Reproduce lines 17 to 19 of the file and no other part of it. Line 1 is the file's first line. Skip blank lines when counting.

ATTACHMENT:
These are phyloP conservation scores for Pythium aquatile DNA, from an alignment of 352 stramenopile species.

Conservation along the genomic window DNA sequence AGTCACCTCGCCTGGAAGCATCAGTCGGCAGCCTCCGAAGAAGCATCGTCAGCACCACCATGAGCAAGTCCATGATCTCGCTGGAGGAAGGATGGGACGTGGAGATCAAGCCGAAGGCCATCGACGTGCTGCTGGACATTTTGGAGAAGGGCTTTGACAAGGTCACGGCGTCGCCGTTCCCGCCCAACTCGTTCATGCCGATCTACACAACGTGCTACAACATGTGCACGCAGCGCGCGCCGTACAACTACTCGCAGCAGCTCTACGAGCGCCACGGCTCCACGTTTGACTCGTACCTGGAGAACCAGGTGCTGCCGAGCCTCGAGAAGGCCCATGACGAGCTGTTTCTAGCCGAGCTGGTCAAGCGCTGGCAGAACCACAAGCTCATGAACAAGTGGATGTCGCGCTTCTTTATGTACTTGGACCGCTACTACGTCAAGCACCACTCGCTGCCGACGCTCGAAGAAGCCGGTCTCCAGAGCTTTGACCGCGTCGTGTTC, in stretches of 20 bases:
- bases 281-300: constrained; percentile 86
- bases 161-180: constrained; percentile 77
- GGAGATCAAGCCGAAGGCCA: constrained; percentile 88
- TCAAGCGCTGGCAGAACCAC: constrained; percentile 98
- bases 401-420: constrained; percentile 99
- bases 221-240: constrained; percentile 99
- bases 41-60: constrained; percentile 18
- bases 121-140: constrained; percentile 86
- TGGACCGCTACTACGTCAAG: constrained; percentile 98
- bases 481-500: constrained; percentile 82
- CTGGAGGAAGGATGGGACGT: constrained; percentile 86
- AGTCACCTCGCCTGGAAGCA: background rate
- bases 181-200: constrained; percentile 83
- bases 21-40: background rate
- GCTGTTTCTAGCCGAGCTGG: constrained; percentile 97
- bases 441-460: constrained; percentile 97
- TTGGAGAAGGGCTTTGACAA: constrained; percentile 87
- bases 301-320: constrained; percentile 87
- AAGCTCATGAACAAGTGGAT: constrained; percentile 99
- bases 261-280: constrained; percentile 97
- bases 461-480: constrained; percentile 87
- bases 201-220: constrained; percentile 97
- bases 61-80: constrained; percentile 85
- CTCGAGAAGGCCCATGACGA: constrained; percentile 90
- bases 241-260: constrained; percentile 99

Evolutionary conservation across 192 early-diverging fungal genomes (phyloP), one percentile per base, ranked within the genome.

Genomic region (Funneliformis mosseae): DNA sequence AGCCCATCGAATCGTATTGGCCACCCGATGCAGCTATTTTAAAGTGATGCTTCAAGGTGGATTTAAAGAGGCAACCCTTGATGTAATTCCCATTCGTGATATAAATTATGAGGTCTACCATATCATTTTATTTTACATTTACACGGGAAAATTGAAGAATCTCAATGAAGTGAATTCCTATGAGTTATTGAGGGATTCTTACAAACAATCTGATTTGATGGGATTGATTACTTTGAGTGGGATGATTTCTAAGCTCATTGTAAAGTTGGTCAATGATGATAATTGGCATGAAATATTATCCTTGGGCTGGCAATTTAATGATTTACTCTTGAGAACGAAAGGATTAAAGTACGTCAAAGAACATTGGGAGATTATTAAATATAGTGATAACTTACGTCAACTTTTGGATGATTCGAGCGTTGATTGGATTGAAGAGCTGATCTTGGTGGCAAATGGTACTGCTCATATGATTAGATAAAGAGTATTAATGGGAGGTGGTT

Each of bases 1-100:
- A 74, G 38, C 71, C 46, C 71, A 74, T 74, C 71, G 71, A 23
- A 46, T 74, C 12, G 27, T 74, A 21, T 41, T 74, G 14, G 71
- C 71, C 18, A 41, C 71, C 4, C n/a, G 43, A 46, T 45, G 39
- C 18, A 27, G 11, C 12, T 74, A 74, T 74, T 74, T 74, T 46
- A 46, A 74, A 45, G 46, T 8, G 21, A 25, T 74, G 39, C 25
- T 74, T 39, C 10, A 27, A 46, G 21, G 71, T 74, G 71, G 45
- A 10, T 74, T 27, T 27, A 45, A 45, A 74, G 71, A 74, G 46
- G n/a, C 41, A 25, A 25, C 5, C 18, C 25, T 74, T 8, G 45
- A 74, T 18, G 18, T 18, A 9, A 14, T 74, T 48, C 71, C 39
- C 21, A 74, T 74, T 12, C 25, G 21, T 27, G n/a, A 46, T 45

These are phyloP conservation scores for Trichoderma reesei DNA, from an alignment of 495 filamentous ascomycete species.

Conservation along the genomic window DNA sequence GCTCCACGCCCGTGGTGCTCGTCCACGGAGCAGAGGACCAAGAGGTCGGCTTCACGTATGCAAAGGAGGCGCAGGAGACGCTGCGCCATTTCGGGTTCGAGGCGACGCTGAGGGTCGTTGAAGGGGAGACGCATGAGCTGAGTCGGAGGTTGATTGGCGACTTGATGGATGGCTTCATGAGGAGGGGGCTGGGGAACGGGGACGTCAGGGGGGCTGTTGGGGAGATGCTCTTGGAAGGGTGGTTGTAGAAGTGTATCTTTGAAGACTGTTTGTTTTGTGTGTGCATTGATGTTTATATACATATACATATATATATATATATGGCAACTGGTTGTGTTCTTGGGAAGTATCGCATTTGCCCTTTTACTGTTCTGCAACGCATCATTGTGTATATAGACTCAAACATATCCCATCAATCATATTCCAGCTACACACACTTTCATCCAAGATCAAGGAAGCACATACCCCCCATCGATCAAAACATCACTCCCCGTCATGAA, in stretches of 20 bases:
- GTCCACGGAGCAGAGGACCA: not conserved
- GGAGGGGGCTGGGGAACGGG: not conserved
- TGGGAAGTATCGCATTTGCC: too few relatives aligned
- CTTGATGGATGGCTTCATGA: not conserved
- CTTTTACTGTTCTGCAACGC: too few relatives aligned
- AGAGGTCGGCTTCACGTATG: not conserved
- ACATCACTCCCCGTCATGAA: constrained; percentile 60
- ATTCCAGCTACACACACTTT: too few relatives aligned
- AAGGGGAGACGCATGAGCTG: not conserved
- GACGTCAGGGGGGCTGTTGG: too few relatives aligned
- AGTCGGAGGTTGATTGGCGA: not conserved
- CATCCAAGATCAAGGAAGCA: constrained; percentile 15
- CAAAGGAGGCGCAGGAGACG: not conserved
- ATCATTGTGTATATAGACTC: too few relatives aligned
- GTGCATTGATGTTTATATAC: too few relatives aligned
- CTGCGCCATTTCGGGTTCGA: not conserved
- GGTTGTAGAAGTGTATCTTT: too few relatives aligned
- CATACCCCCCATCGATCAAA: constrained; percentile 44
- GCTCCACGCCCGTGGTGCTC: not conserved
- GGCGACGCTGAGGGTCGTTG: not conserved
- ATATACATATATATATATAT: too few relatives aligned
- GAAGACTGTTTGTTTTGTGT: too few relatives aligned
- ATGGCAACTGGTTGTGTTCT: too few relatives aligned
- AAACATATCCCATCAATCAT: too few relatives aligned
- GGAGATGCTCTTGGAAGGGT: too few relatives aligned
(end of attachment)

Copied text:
- GCTGTTTCTAGCCGAGCTGG: constrained; percentile 97
- bases 441-460: constrained; percentile 97
- TTGGAGAAGGGCTTTGACAA: constrained; percentile 87